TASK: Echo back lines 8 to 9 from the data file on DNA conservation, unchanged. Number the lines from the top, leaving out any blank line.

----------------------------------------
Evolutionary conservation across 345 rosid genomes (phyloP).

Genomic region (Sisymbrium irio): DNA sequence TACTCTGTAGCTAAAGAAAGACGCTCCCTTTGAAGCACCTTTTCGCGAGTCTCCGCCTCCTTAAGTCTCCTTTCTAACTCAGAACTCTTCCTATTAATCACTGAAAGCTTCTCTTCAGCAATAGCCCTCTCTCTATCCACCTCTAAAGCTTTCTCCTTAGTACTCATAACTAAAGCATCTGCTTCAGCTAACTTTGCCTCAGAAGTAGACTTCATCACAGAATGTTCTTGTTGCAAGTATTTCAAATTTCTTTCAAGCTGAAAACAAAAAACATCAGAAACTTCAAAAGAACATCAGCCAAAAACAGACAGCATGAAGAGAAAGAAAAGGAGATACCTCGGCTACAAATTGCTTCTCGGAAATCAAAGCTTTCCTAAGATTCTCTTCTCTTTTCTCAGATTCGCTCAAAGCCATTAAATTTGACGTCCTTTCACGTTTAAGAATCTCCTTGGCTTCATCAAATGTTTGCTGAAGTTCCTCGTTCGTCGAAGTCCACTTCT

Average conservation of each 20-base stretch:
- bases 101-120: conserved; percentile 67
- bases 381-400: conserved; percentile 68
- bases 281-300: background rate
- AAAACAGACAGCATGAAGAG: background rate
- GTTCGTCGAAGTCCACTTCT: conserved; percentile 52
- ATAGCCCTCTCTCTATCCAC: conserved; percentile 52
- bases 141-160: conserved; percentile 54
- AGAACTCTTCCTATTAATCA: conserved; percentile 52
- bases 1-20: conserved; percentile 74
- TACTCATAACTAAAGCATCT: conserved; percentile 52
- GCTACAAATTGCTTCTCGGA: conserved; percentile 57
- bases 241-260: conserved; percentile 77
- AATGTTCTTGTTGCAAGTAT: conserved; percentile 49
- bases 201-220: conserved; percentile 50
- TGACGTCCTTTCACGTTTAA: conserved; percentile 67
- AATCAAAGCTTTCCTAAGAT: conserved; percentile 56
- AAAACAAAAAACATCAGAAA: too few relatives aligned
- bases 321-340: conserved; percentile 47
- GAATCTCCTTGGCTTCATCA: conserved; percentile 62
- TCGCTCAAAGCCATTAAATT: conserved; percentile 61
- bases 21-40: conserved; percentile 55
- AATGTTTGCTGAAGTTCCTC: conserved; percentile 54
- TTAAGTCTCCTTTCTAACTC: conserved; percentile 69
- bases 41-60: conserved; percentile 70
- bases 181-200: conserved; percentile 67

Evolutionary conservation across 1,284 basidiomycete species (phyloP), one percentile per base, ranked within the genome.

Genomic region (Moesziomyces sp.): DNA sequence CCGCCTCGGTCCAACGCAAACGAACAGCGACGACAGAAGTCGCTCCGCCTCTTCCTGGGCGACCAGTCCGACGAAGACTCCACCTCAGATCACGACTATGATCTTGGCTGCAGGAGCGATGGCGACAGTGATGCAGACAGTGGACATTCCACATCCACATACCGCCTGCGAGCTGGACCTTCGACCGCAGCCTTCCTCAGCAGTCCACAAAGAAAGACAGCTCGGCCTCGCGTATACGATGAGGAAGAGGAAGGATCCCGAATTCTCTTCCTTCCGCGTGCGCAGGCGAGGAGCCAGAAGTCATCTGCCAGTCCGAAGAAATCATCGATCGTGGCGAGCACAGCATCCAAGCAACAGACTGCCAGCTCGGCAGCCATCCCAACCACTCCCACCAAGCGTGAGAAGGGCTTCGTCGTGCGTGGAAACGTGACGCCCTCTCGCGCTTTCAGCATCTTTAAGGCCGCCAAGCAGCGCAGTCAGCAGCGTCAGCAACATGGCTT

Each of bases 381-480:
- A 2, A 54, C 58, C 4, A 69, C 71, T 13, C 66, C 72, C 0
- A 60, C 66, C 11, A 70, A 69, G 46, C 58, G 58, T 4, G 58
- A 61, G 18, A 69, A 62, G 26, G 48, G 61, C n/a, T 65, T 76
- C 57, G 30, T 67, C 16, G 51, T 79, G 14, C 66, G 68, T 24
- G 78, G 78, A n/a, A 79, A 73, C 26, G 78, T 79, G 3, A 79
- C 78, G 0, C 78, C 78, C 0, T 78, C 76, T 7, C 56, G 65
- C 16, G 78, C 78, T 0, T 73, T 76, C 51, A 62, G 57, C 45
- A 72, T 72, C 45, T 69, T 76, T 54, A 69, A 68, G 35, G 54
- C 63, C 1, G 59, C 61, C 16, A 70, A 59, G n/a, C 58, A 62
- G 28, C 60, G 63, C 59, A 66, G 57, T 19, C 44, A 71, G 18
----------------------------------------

- GTTCGTCGAAGTCCACTTCT: conserved; percentile 52
- ATAGCCCTCTCTCTATCCAC: conserved; percentile 52